Vancouver 2015: Pat’s Audio Art with Spendor, Jadis, Rega







by Rafe Arnott

Spendor is a speaker brand that has been hand-built by UK craftsmen in Hailsham, Sussex since the ’60s.

I imagine them as salt-of-the-Earth types that don’t fanny about and who curse often and say ‘nubbit’ and ‘summit.’

As a fan of Harbeth speakers, it’s pretty hard for me not to like the sound these British beauties pump out (they share many of the same original BBC-specified design implementations for the broadcaster’s studio monitoring and playback requirements), especially when the stocky SP2/3R2 monitors ($4,899 CAN) on Skylan stands ($500 CAN) are being fed big fat portions of vinyl courtesy of a Rega RP10/Apheta MC cartridge (Approx. $8,500 CAN) with a little continental flavoring courtesy of the French-built Jadis I-50, KT-150 tube-based integrated amplifier ($13,300 CAN) and Jadis JPMC MM/MC Tube Phono Preamplifier ($7,900 CAN).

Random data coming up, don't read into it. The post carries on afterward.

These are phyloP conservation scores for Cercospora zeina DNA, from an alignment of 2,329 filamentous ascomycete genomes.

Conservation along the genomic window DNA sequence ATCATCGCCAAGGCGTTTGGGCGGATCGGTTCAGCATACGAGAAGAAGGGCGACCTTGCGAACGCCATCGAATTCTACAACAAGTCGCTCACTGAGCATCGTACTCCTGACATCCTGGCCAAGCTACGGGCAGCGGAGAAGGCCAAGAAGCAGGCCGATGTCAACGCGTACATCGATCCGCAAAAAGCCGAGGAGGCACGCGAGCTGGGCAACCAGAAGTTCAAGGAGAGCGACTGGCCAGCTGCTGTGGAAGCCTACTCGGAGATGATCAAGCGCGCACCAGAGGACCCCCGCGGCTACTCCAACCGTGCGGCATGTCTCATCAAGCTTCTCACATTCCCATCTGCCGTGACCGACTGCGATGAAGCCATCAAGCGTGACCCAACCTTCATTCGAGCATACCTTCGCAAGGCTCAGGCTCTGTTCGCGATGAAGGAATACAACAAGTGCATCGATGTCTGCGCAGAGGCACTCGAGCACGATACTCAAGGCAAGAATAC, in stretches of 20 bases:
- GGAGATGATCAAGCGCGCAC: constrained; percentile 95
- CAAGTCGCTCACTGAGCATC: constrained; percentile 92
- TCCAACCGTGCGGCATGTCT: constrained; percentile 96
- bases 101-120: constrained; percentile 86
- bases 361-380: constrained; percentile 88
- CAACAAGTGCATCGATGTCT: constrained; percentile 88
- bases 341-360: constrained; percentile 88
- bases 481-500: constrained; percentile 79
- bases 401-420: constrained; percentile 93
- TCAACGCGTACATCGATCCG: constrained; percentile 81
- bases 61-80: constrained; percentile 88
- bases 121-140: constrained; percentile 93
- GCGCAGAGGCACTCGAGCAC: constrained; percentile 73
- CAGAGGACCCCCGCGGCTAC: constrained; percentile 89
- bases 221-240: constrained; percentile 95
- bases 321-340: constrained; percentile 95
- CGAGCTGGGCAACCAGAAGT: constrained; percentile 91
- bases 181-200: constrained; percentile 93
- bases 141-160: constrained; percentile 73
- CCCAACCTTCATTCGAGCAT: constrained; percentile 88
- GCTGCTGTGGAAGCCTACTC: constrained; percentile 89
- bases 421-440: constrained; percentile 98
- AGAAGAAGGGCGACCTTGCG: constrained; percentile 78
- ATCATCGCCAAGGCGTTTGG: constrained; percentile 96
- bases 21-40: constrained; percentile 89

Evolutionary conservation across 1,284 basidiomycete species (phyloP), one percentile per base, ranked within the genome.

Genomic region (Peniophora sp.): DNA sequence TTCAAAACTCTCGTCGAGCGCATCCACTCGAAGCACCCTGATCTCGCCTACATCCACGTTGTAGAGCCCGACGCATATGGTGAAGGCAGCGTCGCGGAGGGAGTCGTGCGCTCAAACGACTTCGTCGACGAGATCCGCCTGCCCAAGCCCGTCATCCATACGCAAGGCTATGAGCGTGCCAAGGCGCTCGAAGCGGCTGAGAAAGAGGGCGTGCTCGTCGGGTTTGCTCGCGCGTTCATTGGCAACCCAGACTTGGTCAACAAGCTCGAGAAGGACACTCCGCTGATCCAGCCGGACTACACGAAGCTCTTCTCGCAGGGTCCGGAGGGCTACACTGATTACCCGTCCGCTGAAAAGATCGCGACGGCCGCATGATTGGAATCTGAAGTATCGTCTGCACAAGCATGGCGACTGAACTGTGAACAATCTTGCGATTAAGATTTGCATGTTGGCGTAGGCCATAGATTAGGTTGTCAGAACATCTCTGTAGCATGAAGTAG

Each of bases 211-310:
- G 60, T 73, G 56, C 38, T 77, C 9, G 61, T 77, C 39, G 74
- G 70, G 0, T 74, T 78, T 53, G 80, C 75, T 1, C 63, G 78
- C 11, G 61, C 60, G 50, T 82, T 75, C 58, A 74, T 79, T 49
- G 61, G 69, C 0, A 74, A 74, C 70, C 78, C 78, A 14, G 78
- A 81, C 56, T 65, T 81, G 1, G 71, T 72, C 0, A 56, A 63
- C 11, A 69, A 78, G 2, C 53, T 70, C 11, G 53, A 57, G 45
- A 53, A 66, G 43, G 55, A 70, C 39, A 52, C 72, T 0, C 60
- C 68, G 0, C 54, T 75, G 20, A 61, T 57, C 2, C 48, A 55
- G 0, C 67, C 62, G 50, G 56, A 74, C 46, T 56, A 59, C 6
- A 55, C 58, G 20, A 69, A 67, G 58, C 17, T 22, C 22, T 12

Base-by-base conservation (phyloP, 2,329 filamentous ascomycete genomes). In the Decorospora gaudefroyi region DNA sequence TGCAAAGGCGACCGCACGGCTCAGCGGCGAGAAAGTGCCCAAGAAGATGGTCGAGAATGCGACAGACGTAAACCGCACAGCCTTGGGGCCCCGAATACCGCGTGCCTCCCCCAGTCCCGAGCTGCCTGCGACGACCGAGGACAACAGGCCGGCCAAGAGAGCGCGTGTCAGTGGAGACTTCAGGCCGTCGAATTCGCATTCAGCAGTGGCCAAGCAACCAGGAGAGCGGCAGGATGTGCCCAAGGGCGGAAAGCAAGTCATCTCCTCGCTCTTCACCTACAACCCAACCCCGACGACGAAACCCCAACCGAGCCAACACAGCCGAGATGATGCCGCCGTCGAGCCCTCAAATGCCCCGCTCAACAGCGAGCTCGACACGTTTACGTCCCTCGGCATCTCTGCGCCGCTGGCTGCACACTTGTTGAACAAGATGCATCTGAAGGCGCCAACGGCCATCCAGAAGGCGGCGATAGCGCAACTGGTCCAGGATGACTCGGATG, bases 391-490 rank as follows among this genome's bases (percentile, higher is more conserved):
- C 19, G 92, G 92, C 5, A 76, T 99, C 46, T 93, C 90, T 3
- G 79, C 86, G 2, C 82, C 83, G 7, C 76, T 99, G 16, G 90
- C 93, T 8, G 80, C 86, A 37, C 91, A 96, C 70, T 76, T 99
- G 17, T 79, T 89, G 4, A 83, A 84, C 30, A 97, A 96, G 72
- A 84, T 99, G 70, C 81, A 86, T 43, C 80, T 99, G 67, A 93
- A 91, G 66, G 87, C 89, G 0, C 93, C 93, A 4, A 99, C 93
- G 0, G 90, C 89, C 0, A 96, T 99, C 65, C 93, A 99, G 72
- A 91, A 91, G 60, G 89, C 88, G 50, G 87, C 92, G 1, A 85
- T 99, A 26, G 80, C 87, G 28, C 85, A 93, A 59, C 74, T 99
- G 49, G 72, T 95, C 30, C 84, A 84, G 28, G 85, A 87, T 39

Everything was solidly playing on gorgeous Quadraspire racks and running AudioQuest cabling throughout.

This is meat and potatoes with a fine French wine, and it’s damn tasty.

Lots of jump, slam, hustle and PRAT, but very smooth and non-fatiguing.

Pat’s Audio Art had set up this system and they did a fine job of pairing components to compliment one another that ultimately produced a very satisfying sound.

This is a set-up that because it was chosen with such care to go so well together that many reasonably-minded audiophiles could call their “end-game system.”

Properly positioned in a somewhat-damped room the Rega/Jadis/Spendor kit will provide decades of enjoyment without any urge to start swapping bits or bobs out.

As a Rega turntable owner, and having demoed the RP8, I can tell you the RP10/Apheta combo is an absolute thriller for those of us that enjoy a rollicking and tight bottom end with lots of dynamics and toe-tapping mids and highs.

The Jadis phono and integrated seemed to smooth things out a touch too sweetly for my tastes, but that is a very minor nitpick, and more a curse of being a reviewer than a music lover.

This is a set-it and forget-it system overall, just kick back with a drink after dinner and let it sing.